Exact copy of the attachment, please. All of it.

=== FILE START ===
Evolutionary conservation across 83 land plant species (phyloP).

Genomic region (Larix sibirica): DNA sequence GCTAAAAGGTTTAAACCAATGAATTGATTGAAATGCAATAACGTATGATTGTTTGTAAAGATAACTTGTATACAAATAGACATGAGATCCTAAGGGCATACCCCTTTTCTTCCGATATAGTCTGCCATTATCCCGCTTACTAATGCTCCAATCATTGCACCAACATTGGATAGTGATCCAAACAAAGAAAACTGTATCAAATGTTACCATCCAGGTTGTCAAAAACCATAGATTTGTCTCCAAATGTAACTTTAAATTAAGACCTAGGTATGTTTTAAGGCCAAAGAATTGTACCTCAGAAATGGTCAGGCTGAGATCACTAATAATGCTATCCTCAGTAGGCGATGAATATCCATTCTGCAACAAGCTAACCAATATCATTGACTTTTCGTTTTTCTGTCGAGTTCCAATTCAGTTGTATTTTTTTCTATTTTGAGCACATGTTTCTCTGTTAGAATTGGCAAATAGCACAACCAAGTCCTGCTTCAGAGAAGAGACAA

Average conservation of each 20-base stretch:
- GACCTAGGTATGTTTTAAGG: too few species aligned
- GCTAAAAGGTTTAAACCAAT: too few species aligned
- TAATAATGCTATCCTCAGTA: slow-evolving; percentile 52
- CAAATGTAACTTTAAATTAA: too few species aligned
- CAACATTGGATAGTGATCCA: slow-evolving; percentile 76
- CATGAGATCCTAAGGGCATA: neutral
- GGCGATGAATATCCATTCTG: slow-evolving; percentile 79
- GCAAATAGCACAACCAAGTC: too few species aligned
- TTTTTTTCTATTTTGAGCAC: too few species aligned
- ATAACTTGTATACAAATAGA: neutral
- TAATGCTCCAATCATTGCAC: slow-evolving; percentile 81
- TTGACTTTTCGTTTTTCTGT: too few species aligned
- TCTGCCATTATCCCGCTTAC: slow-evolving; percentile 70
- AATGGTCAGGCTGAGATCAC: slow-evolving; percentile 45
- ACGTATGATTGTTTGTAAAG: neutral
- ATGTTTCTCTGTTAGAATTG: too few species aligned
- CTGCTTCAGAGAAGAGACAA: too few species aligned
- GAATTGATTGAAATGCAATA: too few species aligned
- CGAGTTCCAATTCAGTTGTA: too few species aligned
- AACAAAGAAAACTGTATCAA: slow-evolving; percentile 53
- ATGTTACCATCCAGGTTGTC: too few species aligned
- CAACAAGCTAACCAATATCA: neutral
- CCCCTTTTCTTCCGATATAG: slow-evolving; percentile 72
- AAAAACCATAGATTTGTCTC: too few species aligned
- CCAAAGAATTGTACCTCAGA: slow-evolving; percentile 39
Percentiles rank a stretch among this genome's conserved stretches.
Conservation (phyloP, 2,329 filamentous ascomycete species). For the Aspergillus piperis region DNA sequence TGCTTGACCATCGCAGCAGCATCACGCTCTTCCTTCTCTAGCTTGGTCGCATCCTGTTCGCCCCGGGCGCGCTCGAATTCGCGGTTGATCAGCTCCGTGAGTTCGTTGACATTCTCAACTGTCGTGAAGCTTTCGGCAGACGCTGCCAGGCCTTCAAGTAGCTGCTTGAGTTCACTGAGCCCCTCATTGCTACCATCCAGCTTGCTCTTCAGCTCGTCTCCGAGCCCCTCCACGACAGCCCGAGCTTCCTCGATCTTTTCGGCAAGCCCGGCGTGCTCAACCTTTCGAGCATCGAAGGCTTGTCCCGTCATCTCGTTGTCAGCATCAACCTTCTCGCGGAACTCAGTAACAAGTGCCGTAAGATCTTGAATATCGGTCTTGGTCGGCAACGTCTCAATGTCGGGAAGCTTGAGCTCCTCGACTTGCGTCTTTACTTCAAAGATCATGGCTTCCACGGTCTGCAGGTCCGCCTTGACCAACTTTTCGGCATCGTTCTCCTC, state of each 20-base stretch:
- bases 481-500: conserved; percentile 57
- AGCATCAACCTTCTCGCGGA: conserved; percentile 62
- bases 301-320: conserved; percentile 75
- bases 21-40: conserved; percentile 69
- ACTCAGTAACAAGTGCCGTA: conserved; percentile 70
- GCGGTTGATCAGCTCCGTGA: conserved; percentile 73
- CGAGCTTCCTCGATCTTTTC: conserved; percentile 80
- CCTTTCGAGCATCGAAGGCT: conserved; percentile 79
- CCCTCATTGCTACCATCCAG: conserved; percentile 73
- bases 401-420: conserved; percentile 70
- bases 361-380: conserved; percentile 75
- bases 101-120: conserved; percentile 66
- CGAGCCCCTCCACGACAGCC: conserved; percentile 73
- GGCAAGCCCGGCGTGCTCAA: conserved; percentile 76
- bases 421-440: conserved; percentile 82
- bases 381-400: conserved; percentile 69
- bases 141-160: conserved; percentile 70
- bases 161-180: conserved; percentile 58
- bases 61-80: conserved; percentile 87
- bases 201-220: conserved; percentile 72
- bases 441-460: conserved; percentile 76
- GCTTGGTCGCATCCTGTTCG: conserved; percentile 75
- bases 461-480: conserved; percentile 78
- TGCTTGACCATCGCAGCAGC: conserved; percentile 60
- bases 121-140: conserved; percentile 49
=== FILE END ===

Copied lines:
Evolutionary conservation across 83 land plant species (phyloP).

Genomic region (Larix sibirica): DNA sequence GCTAAAAGGTTTAAACCAATGAATTGATTGAAATGCAATAACGTATGATTGTTTGTAAAGATAACTTGTATACAAATAGACATGAGATCCTAAGGGCATACCCCTTTTCTTCCGATATAGTCTGCCATTATCCCGCTTACTAATGCTCCAATCATTGCACCAACATTGGATAGTGATCCAAACAAAGAAAACTGTATCAAATGTTACCATCCAGGTTGTCAAAAACCATAGATTTGTCTCCAAATGTAACTTTAAATTAAGACCTAGGTATGTTTTAAGGCCAAAGAATTGTACCTCAGAAATGGTCAGGCTGAGATCACTAATAATGCTATCCTCAGTAGGCGATGAATATCCATTCTGCAACAAGCTAACCAATATCATTGACTTTTCGTTTTTCTGTCGAGTTCCAATTCAGTTGTATTTTTTTCTATTTTGAGCACATGTTTCTCTGTTAGAATTGGCAAATAGCACAACCAAGTCCTGCTTCAGAGAAGAGACAA

Average conservation of each 20-base stretch:
- GACCTAGGTATGTTTTAAGG: too few species aligned
- GCTAAAAGGTTTAAACCAAT: too few species aligned
- TAATAATGCTATCCTCAGTA: slow-evolving; percentile 52
- CAAATGTAACTTTAAATTAA: too few species aligned
- CAACATTGGATAGTGATCCA: slow-evolving; percentile 76
- CATGAGATCCTAAGGGCATA: neutral
- GGCGATGAATATCCATTCTG: slow-evolving; percentile 79
- GCAAATAGCACAACCAAGTC: too few species aligned
- TTTTTTTCTATTTTGAGCAC: too few species aligned
- ATAACTTGTATACAAATAGA: neutral
- TAATGCTCCAATCATTGCAC: slow-evolving; percentile 81
- TTGACTTTTCGTTTTTCTGT: too few species aligned
- TCTGCCATTATCCCGCTTAC: slow-evolving; percentile 70
- AATGGTCAGGCTGAGATCAC: slow-evolving; percentile 45
- ACGTATGATTGTTTGTAAAG: neutral
- ATGTTTCTCTGTTAGAATTG: too few species aligned
- CTGCTTCAGAGAAGAGACAA: too few species aligned
- GAATTGATTGAAATGCAATA: too few species aligned
- CGAGTTCCAATTCAGTTGTA: too few species aligned
- AACAAAGAAAACTGTATCAA: slow-evolving; percentile 53
- ATGTTACCATCCAGGTTGTC: too few species aligned
- CAACAAGCTAACCAATATCA: neutral
- CCCCTTTTCTTCCGATATAG: slow-evolving; percentile 72
- AAAAACCATAGATTTGTCTC: too few species aligned
- CCAAAGAATTGTACCTCAGA: slow-evolving; percentile 39
Percentiles rank a stretch among this genome's conserved stretches.
Conservation (phyloP, 2,329 filamentous ascomycete species). For the Aspergillus piperis region DNA sequence TGCTTGACCATCGCAGCAGCATCACGCTCTTCCTTCTCTAGCTTGGTCGCATCCTGTTCGCCCCGGGCGCGCTCGAATTCGCGGTTGATCAGCTCCGTGAGTTCGTTGACATTCTCAACTGTCGTGAAGCTTTCGGCAGACGCTGCCAGGCCTTCAAGTAGCTGCTTGAGTTCACTGAGCCCCTCATTGCTACCATCCAGCTTGCTCTTCAGCTCGTCTCCGAGCCCCTCCACGACAGCCCGAGCTTCCTCGATCTTTTCGGCAAGCCCGGCGTGCTCAACCTTTCGAGCATCGAAGGCTTGTCCCGTCATCTCGTTGTCAGCATCAACCTTCTCGCGGAACTCAGTAACAAGTGCCGTAAGATCTTGAATATCGGTCTTGGTCGGCAACGTCTCAATGTCGGGAAGCTTGAGCTCCTCGACTTGCGTCTTTACTTCAAAGATCATGGCTTCCACGGTCTGCAGGTCCGCCTTGACCAACTTTTCGGCATCGTTCTCCTC, state of each 20-base stretch:
- bases 481-500: conserved; percentile 57
- AGCATCAACCTTCTCGCGGA: conserved; percentile 62
- bases 301-320: conserved; percentile 75
- bases 21-40: conserved; percentile 69
- ACTCAGTAACAAGTGCCGTA: conserved; percentile 70
- GCGGTTGATCAGCTCCGTGA: conserved; percentile 73
- CGAGCTTCCTCGATCTTTTC: conserved; percentile 80
- CCTTTCGAGCATCGAAGGCT: conserved; percentile 79
- CCCTCATTGCTACCATCCAG: conserved; percentile 73
- bases 401-420: conserved; percentile 70
- bases 361-380: conserved; percentile 75
- bases 101-120: conserved; percentile 66
- CGAGCCCCTCCACGACAGCC: conserved; percentile 73
- GGCAAGCCCGGCGTGCTCAA: conserved; percentile 76
- bases 421-440: conserved; percentile 82
- bases 381-400: conserved; percentile 69
- bases 141-160: conserved; percentile 70
- bases 161-180: conserved; percentile 58
- bases 61-80: conserved; percentile 87
- bases 201-220: conserved; percentile 72
- bases 441-460: conserved; percentile 76
- GCTTGGTCGCATCCTGTTCG: conserved; percentile 75
- bases 461-480: conserved; percentile 78
- TGCTTGACCATCGCAGCAGC: conserved; percentile 60
- bases 121-140: conserved; percentile 49